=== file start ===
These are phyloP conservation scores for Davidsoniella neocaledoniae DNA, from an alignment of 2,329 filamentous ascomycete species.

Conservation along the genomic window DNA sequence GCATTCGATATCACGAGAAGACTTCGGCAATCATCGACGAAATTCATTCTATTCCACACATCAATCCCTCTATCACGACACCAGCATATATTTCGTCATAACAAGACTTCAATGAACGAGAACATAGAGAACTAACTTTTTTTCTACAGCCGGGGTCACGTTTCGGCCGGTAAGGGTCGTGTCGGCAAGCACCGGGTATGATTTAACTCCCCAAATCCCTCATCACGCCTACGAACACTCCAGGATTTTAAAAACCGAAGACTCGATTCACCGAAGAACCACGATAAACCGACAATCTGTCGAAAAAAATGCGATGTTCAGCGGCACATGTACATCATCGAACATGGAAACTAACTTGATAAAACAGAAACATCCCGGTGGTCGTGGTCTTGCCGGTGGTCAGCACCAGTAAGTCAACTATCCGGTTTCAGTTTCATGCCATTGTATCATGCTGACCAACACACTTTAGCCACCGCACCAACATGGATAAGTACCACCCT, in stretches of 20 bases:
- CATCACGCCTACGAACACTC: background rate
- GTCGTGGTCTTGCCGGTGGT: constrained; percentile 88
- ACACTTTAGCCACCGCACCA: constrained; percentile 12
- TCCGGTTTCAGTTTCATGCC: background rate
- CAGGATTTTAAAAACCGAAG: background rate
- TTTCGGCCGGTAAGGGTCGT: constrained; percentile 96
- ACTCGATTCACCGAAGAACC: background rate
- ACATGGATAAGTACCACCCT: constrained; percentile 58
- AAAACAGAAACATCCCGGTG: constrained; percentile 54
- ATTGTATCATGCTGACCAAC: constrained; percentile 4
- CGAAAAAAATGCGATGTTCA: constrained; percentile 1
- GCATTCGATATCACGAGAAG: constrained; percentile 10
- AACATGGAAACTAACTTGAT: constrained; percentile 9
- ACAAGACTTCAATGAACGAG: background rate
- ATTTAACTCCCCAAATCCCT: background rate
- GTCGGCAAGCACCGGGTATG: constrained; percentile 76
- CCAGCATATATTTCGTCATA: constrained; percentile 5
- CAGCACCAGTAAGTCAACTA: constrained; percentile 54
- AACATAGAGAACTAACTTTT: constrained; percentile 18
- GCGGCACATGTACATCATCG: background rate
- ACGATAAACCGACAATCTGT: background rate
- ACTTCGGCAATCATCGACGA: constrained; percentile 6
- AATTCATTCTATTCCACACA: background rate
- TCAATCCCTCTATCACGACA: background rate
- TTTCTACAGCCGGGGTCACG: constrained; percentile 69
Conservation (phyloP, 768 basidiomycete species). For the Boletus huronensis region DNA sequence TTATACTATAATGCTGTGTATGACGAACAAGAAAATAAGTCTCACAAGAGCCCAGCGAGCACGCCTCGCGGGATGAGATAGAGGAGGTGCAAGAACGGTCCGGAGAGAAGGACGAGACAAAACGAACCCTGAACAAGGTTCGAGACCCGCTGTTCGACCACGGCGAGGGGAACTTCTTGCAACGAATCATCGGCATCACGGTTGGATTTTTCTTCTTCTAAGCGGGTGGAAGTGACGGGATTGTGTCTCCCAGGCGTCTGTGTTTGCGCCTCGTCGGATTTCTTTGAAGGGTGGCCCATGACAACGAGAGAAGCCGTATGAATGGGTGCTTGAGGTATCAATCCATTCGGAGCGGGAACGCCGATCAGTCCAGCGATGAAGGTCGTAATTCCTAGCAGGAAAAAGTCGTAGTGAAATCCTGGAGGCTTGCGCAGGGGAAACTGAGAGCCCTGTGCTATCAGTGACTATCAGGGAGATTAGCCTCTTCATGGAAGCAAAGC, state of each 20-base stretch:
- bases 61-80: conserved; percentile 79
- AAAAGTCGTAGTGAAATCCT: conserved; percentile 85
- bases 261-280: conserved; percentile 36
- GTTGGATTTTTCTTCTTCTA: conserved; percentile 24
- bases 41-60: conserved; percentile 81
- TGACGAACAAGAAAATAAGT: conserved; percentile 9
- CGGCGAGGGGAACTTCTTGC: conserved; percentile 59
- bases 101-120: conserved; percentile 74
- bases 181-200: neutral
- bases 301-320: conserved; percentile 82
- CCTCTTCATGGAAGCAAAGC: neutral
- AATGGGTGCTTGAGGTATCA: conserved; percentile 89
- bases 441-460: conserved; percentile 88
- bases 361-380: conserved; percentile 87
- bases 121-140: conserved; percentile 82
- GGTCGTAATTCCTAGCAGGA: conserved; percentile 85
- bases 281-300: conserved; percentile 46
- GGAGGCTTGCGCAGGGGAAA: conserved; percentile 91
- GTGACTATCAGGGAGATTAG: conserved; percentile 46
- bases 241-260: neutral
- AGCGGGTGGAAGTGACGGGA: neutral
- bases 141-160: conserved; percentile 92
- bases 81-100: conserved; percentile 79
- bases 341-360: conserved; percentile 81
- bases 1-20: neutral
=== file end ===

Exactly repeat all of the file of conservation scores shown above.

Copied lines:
These are phyloP conservation scores for Davidsoniella neocaledoniae DNA, from an alignment of 2,329 filamentous ascomycete species.

Conservation along the genomic window DNA sequence GCATTCGATATCACGAGAAGACTTCGGCAATCATCGACGAAATTCATTCTATTCCACACATCAATCCCTCTATCACGACACCAGCATATATTTCGTCATAACAAGACTTCAATGAACGAGAACATAGAGAACTAACTTTTTTTCTACAGCCGGGGTCACGTTTCGGCCGGTAAGGGTCGTGTCGGCAAGCACCGGGTATGATTTAACTCCCCAAATCCCTCATCACGCCTACGAACACTCCAGGATTTTAAAAACCGAAGACTCGATTCACCGAAGAACCACGATAAACCGACAATCTGTCGAAAAAAATGCGATGTTCAGCGGCACATGTACATCATCGAACATGGAAACTAACTTGATAAAACAGAAACATCCCGGTGGTCGTGGTCTTGCCGGTGGTCAGCACCAGTAAGTCAACTATCCGGTTTCAGTTTCATGCCATTGTATCATGCTGACCAACACACTTTAGCCACCGCACCAACATGGATAAGTACCACCCT, in stretches of 20 bases:
- CATCACGCCTACGAACACTC: background rate
- GTCGTGGTCTTGCCGGTGGT: constrained; percentile 88
- ACACTTTAGCCACCGCACCA: constrained; percentile 12
- TCCGGTTTCAGTTTCATGCC: background rate
- CAGGATTTTAAAAACCGAAG: background rate
- TTTCGGCCGGTAAGGGTCGT: constrained; percentile 96
- ACTCGATTCACCGAAGAACC: background rate
- ACATGGATAAGTACCACCCT: constrained; percentile 58
- AAAACAGAAACATCCCGGTG: constrained; percentile 54
- ATTGTATCATGCTGACCAAC: constrained; percentile 4
- CGAAAAAAATGCGATGTTCA: constrained; percentile 1
- GCATTCGATATCACGAGAAG: constrained; percentile 10
- AACATGGAAACTAACTTGAT: constrained; percentile 9
- ACAAGACTTCAATGAACGAG: background rate
- ATTTAACTCCCCAAATCCCT: background rate
- GTCGGCAAGCACCGGGTATG: constrained; percentile 76
- CCAGCATATATTTCGTCATA: constrained; percentile 5
- CAGCACCAGTAAGTCAACTA: constrained; percentile 54
- AACATAGAGAACTAACTTTT: constrained; percentile 18
- GCGGCACATGTACATCATCG: background rate
- ACGATAAACCGACAATCTGT: background rate
- ACTTCGGCAATCATCGACGA: constrained; percentile 6
- AATTCATTCTATTCCACACA: background rate
- TCAATCCCTCTATCACGACA: background rate
- TTTCTACAGCCGGGGTCACG: constrained; percentile 69
Conservation (phyloP, 768 basidiomycete species). For the Boletus huronensis region DNA sequence TTATACTATAATGCTGTGTATGACGAACAAGAAAATAAGTCTCACAAGAGCCCAGCGAGCACGCCTCGCGGGATGAGATAGAGGAGGTGCAAGAACGGTCCGGAGAGAAGGACGAGACAAAACGAACCCTGAACAAGGTTCGAGACCCGCTGTTCGACCACGGCGAGGGGAACTTCTTGCAACGAATCATCGGCATCACGGTTGGATTTTTCTTCTTCTAAGCGGGTGGAAGTGACGGGATTGTGTCTCCCAGGCGTCTGTGTTTGCGCCTCGTCGGATTTCTTTGAAGGGTGGCCCATGACAACGAGAGAAGCCGTATGAATGGGTGCTTGAGGTATCAATCCATTCGGAGCGGGAACGCCGATCAGTCCAGCGATGAAGGTCGTAATTCCTAGCAGGAAAAAGTCGTAGTGAAATCCTGGAGGCTTGCGCAGGGGAAACTGAGAGCCCTGTGCTATCAGTGACTATCAGGGAGATTAGCCTCTTCATGGAAGCAAAGC, state of each 20-base stretch:
- bases 61-80: conserved; percentile 79
- AAAAGTCGTAGTGAAATCCT: conserved; percentile 85
- bases 261-280: conserved; percentile 36
- GTTGGATTTTTCTTCTTCTA: conserved; percentile 24
- bases 41-60: conserved; percentile 81
- TGACGAACAAGAAAATAAGT: conserved; percentile 9
- CGGCGAGGGGAACTTCTTGC: conserved; percentile 59
- bases 101-120: conserved; percentile 74
- bases 181-200: neutral
- bases 301-320: conserved; percentile 82
- CCTCTTCATGGAAGCAAAGC: neutral
- AATGGGTGCTTGAGGTATCA: conserved; percentile 89
- bases 441-460: conserved; percentile 88
- bases 361-380: conserved; percentile 87
- bases 121-140: conserved; percentile 82
- GGTCGTAATTCCTAGCAGGA: conserved; percentile 85
- bases 281-300: conserved; percentile 46
- GGAGGCTTGCGCAGGGGAAA: conserved; percentile 91
- GTGACTATCAGGGAGATTAG: conserved; percentile 46
- bases 241-260: neutral
- AGCGGGTGGAAGTGACGGGA: neutral
- bases 141-160: conserved; percentile 92
- bases 81-100: conserved; percentile 79
- bases 341-360: conserved; percentile 81
- bases 1-20: neutral